Abstract

An automatic history-matching algorithm has been developed to determine relative permeabilities and capillary pressure curves simultaneously frog the production history of a displacement test of oil and water through a core. Relative permeability and capillary pressure curves are represented by power functions. Those representations contain sole parameters which are found by minimizing an objective function. The objective function is ford by the sum of the square of the differences between experimentally measured and numerically simulated production data. The numerical simulator is an IMPES finite-difference program which models the one dimensional two-phase flow. The program which models the one dimensional two-phase flow. The analyzation is performed by a non-linear regression algorithm: the Quasi-Newton Approximation for the Least-Squares Problem Broyden- Fletcher-Goldfarb-Shanno formulae).The automatic history matching algorithm is applied to analyze the influence of capillary pressure on the determination of relative permeability curves. The algorithm is tested with simulated data and with actual experimental data. Database consisting of simulated experiments with random errors are tested to demonstrate the feasibility of the method. Besides, they provide exact relative permeability curves for comparison purposes. In effect, results obtained by using simulated data show the convergence and uniqueness of the algorithm. But the main observation is that relative permeabilities estimates can be in error when capillary pressure terms are neglected. Several sets of actual experimental data at inlet constant pressure are also tested. convergent solutions are always found. pressure are also tested. convergent solutions are always found. Three different objective functions are applied. They are formed by oil rates, total fluid rates or a combination of both. The solution is dependent on the chosen objective function. Best adjustments are found by applying a combination of oil and total fluid rates, and including capillary pressure.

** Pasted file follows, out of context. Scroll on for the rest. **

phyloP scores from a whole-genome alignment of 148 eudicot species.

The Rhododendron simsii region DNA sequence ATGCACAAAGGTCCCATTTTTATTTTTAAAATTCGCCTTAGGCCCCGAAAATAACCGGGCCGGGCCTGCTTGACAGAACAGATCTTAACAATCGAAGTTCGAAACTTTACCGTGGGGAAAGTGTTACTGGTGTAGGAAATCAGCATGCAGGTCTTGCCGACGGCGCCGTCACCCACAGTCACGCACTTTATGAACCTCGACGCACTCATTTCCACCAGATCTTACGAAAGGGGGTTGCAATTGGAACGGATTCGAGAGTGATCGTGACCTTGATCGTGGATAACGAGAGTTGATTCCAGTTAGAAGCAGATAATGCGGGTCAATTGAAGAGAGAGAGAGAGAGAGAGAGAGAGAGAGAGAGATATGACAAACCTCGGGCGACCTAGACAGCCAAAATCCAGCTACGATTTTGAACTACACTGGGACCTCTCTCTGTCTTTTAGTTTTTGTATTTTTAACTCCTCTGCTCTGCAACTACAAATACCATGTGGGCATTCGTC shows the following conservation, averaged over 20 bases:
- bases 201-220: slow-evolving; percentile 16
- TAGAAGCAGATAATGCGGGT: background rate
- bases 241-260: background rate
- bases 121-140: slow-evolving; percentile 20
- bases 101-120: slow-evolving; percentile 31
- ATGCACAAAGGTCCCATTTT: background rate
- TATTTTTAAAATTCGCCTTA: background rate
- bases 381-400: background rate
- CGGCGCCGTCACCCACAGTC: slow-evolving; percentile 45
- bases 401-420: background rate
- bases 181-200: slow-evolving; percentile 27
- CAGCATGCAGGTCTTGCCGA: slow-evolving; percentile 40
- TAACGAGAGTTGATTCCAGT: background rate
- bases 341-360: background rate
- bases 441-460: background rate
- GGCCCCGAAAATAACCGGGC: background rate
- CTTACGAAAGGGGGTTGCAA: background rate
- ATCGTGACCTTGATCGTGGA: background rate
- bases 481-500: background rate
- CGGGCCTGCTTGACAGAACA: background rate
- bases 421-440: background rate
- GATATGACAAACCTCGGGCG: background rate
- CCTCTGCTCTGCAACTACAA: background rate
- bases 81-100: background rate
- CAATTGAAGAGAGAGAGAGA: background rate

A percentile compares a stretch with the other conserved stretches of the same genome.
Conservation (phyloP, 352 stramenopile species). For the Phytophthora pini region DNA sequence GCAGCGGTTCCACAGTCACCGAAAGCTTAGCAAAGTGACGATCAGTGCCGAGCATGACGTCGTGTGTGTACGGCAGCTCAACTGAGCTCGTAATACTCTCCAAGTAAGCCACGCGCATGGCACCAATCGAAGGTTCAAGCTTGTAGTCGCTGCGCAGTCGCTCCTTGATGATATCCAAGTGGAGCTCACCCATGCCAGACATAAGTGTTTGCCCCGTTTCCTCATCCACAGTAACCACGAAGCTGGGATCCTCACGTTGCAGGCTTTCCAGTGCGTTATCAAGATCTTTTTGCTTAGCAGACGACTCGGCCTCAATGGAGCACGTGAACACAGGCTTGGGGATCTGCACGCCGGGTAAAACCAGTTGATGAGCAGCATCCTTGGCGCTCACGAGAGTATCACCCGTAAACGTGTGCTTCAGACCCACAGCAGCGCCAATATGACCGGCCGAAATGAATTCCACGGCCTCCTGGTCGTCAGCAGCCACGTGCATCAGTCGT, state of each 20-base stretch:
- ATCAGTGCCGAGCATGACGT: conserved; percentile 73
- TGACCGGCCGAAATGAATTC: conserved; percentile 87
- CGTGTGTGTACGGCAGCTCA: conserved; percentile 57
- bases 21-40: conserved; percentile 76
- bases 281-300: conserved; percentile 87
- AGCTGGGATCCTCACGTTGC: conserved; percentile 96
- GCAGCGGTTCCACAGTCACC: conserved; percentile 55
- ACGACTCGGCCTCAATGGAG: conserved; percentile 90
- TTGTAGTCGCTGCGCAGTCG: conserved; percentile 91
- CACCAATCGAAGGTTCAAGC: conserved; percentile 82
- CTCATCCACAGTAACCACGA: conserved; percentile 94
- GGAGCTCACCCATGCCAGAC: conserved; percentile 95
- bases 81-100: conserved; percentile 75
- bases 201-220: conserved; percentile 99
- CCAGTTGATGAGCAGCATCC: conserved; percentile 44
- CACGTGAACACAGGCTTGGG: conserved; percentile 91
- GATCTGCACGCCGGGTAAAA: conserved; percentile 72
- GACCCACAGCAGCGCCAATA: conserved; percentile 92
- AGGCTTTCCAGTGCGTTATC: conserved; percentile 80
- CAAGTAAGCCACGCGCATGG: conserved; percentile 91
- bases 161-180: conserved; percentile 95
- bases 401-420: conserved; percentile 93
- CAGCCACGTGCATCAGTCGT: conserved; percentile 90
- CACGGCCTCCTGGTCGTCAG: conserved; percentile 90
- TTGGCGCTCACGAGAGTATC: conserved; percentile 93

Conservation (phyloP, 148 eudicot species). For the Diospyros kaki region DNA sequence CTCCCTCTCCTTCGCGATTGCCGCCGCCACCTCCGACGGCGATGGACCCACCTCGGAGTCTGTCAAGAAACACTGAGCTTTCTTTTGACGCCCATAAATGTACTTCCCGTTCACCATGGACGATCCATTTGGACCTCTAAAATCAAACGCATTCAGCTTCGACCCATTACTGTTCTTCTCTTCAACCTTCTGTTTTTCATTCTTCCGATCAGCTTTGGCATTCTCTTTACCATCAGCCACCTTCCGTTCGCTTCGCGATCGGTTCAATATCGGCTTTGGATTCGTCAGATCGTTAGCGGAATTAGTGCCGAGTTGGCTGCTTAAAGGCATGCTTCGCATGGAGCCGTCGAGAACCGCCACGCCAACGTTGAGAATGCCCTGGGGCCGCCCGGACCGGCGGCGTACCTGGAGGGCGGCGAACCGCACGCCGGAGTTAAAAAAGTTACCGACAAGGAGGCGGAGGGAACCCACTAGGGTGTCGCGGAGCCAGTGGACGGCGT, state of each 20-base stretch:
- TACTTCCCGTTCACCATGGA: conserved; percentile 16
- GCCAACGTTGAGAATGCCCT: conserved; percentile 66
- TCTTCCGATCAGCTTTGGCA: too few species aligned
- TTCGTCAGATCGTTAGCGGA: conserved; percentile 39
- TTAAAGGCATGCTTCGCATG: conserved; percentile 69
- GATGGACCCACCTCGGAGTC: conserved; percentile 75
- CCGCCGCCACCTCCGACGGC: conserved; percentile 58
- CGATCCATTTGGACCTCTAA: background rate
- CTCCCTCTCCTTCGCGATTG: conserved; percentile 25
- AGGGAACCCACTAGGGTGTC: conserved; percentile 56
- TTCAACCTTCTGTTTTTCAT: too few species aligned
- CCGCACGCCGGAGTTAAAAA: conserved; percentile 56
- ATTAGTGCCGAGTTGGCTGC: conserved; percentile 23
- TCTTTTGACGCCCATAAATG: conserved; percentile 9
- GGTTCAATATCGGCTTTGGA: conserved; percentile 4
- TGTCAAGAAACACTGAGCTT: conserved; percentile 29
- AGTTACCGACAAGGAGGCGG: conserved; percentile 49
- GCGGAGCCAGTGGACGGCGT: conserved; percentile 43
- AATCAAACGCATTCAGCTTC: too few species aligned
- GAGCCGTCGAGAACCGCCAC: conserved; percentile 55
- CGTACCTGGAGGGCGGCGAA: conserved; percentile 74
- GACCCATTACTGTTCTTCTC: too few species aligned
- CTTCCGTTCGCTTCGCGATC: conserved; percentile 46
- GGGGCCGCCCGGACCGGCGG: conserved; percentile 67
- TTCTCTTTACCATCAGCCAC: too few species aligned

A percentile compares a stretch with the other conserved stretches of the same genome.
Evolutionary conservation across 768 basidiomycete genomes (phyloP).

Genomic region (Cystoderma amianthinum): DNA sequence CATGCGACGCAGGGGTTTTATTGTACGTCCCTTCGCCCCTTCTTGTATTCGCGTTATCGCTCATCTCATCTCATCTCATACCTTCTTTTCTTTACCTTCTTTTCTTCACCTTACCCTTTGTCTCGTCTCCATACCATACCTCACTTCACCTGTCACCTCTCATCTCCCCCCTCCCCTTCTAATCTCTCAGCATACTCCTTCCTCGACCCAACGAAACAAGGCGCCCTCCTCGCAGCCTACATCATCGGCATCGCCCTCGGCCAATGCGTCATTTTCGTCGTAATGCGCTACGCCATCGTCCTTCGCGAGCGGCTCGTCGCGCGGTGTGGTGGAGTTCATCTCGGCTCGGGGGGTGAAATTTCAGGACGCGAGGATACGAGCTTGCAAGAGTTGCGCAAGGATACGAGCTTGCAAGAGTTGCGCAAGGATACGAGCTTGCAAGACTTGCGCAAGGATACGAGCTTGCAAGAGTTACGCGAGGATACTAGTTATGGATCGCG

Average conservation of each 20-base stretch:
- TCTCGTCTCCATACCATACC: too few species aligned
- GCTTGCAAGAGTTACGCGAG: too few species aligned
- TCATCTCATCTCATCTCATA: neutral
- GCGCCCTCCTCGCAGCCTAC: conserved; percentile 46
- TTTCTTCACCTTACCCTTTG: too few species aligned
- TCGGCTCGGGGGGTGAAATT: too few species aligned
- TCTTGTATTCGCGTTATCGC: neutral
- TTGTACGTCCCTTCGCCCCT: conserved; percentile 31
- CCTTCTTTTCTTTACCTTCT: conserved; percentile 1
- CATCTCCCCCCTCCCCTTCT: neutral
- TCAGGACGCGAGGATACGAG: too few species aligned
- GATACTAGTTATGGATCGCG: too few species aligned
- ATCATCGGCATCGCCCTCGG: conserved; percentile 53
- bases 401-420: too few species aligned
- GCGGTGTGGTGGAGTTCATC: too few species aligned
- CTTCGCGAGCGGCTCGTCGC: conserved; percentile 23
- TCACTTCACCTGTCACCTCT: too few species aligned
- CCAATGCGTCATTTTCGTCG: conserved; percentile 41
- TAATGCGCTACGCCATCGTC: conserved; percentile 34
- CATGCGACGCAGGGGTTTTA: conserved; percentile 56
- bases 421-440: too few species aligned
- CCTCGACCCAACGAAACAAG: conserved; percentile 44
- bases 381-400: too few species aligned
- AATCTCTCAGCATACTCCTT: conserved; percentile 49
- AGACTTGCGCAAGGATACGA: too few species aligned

Introduction

Them measurement of relative permeabilities fall into two basic categories: the steady-state (Penn State) technique or the unsteady state (Welge) technique. The steady-state technique is the east direct, but it Is expensive and time-consuming. On the other hand, the unsteady-state experiment involves the displacement of oil by water through a sample of reservoir-rock initially saturated with oil and connate water. This technique is much quicker and less expensive than the steady-state procedure and in consequence is customarily performed - but the relative-permeability curves have to be inferred indirectly frog pressure drop and fluid production data measured during the test. In fact, these curves are calculated by matching the production data with results of a mathematical model of the two-phase flow. Traditionally, the matching is performed with, graphical methods based on the Buckley-Leverett model - i.e., JBN or JR methods. These procedures are not adequate for heterogeneous cores, or for low flow rate experiments in which capillary pressure terms cannot be disregarded. Furthermore they require the graphical or numerical differentiation of measured data, and this process of differentiation amplifies measurement errors. Automatic history matching techniques have been put forward to overcome these limitations. An automatic adjustment algorithm is composed of a numerical simulator of the unsteady one dimensional biphasic flow of oil and water through the core functional representation of the relative permeability curves in terms of a set of adjustable parameters; and a least squares criterion to minimize the differences between measured and calculated production history by varying the adjustable parameters. parameters. In those regression based techniques relative permeabilities have been estimated taking into account capillary pressure effects or neglecting them.

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